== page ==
New Podcast Discovery: “Still Growing”

I’ve complained about the dearth of gardening podcasts and one of my favorites seems to have even gone dormant. But when I came across three podcasts about this year’s Garden Blogger Fling in Minneapolis, which I actually attended, I had to give a listen, and so discovered probably the...

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Posted by on December 14, 2016 at 5:53 pm   This post has Comments Off on New Podcast Discovery: “Still Growing”.

“Most Beautiful Bike Trail in the East”

Need some calming images? I sure do, so I’m sharing a few from my glorious visit to Rehoboth Beach, Delaware last week, where I greeted this sunrise. I always rent a bike at the beach, then cruise around slowly, admiring the residential landscaping. But for this visit I took...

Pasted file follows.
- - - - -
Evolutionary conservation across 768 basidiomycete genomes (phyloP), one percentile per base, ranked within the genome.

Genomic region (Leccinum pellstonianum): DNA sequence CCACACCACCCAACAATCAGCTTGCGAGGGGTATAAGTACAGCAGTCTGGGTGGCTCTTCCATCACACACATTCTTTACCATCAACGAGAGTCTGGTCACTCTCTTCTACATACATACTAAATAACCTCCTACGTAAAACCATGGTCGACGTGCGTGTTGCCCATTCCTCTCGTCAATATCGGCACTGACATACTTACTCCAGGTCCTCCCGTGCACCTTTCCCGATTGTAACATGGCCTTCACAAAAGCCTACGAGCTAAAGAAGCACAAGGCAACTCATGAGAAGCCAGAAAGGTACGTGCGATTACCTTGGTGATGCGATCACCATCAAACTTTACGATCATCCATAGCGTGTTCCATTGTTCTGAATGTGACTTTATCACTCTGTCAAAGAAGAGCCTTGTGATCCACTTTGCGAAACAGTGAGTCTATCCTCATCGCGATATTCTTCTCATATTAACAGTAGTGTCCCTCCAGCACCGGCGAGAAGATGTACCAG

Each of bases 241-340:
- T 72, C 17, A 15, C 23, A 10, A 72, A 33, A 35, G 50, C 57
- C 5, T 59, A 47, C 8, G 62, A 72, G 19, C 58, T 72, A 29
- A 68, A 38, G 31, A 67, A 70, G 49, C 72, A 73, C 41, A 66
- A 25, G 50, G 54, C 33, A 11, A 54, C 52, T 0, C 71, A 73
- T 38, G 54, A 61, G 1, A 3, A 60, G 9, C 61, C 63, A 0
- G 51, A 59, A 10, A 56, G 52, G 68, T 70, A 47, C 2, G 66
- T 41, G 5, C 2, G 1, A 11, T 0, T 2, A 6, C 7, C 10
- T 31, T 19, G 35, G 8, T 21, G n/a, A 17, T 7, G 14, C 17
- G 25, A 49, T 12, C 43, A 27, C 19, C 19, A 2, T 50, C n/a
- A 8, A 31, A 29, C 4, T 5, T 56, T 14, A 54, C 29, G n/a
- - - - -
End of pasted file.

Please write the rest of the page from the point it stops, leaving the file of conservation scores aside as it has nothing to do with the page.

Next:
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Posted by on November 11, 2016 at 6:57 pm   This post has Comments Off on “Most Beautiful Bike Trail in the East”.

3 Take-aways from Garden Writer Meet-ups

I love hanging out with other garden writers, and have done quite a bit of that this year – at several local and regional events and especially, the Garden Blogger Fling in Minneapolis and the Garden Writers conference in Atlanta. I caught up with old friends, made new ones, and...

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Posted by on October 21, 2016 at 7:08 pm   This post has Comments Off on 3 Take-aways from Garden Writer Meet-ups.

The Fantabulous Tomato Sandwiches of Ralph Haas and Sarah Owens